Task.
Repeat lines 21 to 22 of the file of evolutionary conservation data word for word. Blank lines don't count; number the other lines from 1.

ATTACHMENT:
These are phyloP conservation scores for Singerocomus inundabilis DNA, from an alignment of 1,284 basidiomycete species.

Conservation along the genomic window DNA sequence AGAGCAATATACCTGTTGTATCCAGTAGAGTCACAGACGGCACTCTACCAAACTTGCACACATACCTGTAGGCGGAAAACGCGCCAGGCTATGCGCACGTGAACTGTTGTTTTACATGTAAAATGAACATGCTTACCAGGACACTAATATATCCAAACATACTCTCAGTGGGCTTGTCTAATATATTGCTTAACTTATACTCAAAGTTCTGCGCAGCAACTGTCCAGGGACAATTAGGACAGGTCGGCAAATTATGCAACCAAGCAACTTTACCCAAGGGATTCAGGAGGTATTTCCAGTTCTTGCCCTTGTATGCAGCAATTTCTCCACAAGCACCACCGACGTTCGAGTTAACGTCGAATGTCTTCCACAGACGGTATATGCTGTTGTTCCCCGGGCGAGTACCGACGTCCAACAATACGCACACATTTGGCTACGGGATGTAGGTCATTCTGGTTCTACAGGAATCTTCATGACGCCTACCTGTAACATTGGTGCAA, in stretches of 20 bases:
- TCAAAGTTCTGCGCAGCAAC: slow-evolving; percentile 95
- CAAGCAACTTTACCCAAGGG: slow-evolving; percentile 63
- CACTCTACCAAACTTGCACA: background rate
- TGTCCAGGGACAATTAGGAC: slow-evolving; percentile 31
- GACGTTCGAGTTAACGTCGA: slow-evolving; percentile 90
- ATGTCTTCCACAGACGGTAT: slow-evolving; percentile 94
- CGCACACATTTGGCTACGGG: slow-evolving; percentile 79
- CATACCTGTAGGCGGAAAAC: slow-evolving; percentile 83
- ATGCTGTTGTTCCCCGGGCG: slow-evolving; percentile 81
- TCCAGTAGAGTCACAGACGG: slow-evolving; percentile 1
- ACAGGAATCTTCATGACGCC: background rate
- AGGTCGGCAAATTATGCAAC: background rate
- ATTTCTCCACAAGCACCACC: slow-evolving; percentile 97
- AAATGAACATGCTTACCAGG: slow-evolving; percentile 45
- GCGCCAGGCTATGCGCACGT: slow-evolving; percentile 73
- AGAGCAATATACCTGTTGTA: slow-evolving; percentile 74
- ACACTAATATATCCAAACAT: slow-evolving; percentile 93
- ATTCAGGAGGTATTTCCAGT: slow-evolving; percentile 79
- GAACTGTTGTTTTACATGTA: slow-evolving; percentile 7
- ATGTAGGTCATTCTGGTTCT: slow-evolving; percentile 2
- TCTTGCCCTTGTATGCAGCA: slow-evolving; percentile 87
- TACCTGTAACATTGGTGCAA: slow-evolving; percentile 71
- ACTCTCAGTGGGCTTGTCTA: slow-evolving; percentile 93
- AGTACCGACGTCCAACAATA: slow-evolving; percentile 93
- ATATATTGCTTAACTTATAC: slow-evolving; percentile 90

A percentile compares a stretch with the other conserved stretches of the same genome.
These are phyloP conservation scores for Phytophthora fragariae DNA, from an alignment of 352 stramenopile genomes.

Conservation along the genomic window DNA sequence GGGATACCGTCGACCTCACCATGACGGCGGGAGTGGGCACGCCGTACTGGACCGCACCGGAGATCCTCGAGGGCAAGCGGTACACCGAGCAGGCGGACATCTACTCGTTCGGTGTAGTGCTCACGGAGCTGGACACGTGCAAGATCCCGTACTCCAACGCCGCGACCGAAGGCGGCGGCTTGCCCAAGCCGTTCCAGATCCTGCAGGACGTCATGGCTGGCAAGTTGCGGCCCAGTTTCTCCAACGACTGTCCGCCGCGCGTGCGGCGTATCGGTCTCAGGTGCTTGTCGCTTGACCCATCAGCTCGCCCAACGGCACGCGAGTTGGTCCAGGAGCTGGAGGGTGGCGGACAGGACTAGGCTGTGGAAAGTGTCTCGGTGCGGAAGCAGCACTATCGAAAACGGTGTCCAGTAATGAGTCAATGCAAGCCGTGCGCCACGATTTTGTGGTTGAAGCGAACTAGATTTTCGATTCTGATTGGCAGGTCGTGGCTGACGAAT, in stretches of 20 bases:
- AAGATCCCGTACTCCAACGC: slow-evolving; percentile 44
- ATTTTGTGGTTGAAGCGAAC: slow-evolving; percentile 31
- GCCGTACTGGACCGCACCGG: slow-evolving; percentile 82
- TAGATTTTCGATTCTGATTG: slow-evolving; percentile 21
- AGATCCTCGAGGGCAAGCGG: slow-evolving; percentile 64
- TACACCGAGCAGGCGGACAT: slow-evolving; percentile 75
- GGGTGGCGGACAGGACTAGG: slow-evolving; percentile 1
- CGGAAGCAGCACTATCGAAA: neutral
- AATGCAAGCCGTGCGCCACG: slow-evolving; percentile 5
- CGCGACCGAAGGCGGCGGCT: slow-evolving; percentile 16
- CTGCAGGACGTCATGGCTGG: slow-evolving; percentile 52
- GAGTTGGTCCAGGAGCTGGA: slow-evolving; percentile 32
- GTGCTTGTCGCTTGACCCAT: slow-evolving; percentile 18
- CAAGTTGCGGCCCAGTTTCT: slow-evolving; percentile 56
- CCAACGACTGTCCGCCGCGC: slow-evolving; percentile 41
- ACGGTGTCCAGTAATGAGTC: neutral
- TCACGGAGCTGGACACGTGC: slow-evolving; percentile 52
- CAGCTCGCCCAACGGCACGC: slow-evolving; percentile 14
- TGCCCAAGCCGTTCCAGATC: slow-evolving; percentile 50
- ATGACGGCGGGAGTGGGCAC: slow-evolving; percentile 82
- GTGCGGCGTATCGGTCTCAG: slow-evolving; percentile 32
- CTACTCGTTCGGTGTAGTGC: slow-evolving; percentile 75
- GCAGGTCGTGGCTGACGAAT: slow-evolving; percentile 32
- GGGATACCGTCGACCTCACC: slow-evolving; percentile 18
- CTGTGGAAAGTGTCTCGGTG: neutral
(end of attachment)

- GAACTGTTGTTTTACATGTA: slow-evolving; percentile 7
- ATGTAGGTCATTCTGGTTCT: slow-evolving; percentile 2